12/02/2010

Giang’s Shashlik

The War Remnants Museum in Ho Chi Minh is sure among the most visited places in the city. But apart from seeing the popular Vietnam-American war exhibits, there is another good reason why many would frequent Vo Van Tan Street. Just adjacent to the museum is a narrow space serving one of the tastiest meat-on-a-stick dish one will ever come across with. Long, narrow and sometimes uncomfortable with the number of people wanting to dine in this place, but people don’t mind. A taste of their specialty, the Shashlik, makes everything worth it.

A Turkish barbecue recipe, Shashlik is a piece of skewered meat flavored with the right amount of salt and spices that brings out the best aroma and flavor - - - probably one of the bests Ho Chi Minh can offer. Sure, grilled meat is popular in the city, and in the county in fact. But as to what the secret is behind its flavors and what makes this one different from the rest, only Pham Thanh Giang can make you understand.

Giang owns the little space that serves this delicious Shashlik people talk so much about. But what may be a plate of tasty treat for many diners could mean entirely different from the man who cooks them over the fire. For Giang, these pieces of meat stringed in a stick hold not only the best flavors, but also decades of his life, and love.

It was in 1971 and at the height of the Vietnam War when Giang came to Ukraine with a group of Foreign Exchange students. At a young age of 17, and with the eagerness to leave the Hanoi suburbs and the chaos in his home country, it didn’t take much for the then young Giang to love the life in Kiev, Ukraine’s capital and largest city. The huge buildings, tree-lined streets and snow was like a dream for the young man. Though sent by the government to study Economics, Giang seem to have discovered more than that. He started making friends with Germans, Poles and Czechs. He went to public parks and the many social places he could explore.

But apart from friends, Giang also met one special girl, Anna. He recalls being 20 years old that time, and it was during a summer work program when such happened. Now 64 year-old, retired and have already married three times, Giang gives out a grin as he talked of how beautiful Anna was. They met at her parent’s roadside Shashlik stand and fell in love over grilled skewered meat. Giang became good friends with Anna’s mom. Upon learning that the young man is set to head back to Vietnam, she offered to teach him how to prepare their traditional food so that he could always remember USSR. In their home kitchen, Anna’s mother taught him how to choose and prepare the meat. She also taught Giang how to properly season the meat with salt and spices which makes the very special Shashlik he is now preparing in his little place. As to what the ratio of the seasoning is, he prefers to keep it a secret.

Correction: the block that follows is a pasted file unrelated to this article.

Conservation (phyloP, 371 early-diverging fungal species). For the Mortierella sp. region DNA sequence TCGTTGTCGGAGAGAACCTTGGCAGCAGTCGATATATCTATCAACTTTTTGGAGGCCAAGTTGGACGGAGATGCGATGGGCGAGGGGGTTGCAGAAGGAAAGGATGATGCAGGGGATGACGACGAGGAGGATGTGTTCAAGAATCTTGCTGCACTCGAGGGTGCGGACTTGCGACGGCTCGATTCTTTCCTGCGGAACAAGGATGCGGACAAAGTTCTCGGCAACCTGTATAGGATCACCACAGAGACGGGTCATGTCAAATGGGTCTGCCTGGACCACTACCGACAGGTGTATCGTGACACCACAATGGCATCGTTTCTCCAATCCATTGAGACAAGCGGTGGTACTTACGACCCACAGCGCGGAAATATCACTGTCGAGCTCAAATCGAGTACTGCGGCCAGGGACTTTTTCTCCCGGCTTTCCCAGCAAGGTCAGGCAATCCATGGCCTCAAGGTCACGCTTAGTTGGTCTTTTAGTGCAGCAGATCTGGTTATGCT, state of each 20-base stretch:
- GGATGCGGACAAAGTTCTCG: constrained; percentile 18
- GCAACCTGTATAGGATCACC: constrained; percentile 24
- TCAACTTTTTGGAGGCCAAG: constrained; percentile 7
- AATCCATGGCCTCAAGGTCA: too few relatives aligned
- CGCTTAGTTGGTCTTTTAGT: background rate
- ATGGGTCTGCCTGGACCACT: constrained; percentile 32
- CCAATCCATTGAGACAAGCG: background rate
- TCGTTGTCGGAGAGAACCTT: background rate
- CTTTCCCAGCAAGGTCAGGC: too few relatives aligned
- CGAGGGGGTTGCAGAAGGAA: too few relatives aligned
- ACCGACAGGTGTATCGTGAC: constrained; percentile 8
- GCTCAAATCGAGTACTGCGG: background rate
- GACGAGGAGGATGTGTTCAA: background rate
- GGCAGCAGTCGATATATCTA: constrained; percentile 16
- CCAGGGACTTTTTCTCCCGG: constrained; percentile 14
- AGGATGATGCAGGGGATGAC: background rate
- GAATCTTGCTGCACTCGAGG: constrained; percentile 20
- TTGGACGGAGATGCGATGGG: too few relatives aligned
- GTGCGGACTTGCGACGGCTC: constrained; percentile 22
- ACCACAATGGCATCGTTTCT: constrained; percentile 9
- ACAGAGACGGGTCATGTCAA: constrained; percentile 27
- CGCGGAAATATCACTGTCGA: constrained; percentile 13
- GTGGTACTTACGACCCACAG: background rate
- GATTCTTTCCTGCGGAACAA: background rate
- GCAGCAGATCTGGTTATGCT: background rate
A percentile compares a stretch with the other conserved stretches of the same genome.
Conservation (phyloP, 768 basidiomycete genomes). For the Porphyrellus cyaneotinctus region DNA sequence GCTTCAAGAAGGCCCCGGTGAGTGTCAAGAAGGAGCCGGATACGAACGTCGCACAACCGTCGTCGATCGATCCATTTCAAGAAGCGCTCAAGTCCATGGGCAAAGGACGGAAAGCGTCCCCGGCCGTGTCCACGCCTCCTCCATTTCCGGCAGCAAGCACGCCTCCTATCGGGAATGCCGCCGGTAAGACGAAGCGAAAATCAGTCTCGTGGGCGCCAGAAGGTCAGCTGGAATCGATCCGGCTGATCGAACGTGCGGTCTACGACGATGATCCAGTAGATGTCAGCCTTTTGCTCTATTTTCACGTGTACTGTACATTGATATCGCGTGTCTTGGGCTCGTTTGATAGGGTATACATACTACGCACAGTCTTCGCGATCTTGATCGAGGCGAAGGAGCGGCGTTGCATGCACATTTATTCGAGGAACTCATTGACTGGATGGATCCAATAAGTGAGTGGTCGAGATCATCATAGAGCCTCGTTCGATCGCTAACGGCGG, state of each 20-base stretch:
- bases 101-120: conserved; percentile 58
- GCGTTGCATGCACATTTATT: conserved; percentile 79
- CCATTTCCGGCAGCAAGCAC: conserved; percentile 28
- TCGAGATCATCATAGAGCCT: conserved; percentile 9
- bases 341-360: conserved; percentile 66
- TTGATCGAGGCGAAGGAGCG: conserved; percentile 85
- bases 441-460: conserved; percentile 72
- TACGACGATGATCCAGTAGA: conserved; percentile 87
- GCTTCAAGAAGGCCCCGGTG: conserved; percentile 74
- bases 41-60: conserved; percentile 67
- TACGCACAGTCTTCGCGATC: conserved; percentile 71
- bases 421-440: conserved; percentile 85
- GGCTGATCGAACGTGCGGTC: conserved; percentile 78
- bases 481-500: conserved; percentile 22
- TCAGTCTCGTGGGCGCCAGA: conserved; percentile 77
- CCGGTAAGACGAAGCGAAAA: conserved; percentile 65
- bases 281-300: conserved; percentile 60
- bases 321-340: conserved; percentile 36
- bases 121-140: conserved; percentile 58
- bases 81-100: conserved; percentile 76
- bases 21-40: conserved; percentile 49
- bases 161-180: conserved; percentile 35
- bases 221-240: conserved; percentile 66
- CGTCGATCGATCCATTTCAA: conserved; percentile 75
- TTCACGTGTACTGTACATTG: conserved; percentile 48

Though Giang’s final days in Ukraine were spent mostly in Anna’s family restaurant in order to learn the recipe right, and to stay close to Anna, there wasn’t any promises made before he left. Being young and without money, he thought he had nothing to offer her that time. He returned home in 1974 and after liberation, Giang was transferred to Ho Chi Minh City where he started working as a government economist. He enjoyed the tropical weather. But Giang became more attracted to the southern girls and got married. Not once, but twice. After 20 years, he decided to retire from public service and lived a normal life.

It was in 1994 when Giang realized he had nothing to do and started getting bored. He then remembered the recipe taught to him by Anna’s mother and decided to open a little restaurant. When searching for a place to start his little business, some of his friends told him about a long-narrow space that had opened up next to the War Remnants Museum. Giang rented the place, and for the next 16 years, prepared the tasty Shashlik on the very same narrow space. But Giang’s restaurant also feature a number of unlikely imports. Among his specialties is a bowl of ostrich grilled and served in tender brown slices with pickled root vegetables. He also serve “Soviet style” pork, lamb and veal skewered onto twisted metal skewers and cooked through over charcoal. For Giang, the dishes he serves are work of art and love. His place is cozy and not very expensive.

But it isn’t just business that flourished in this dining place. Along with his love for preparing the sumptuous dish, he also fell in-love, for the third time, and got married again. He took up became fascinated with photography and became fascinated on taking photos of beautiful nude women. His wife, Ho Thi Kim Yen, help him manage the restaurant. Looks like Giang had moved fast forward in life from his days in Ukraine. But he never forgets his wonderful memories in the country. He didn’t have the chance to go back there, but have heard that Anna got married. Her mother, who taught him how to cook Shashlik, had passed away.

So if you think a plate of Giang’s dish is just another tasty meal, think again.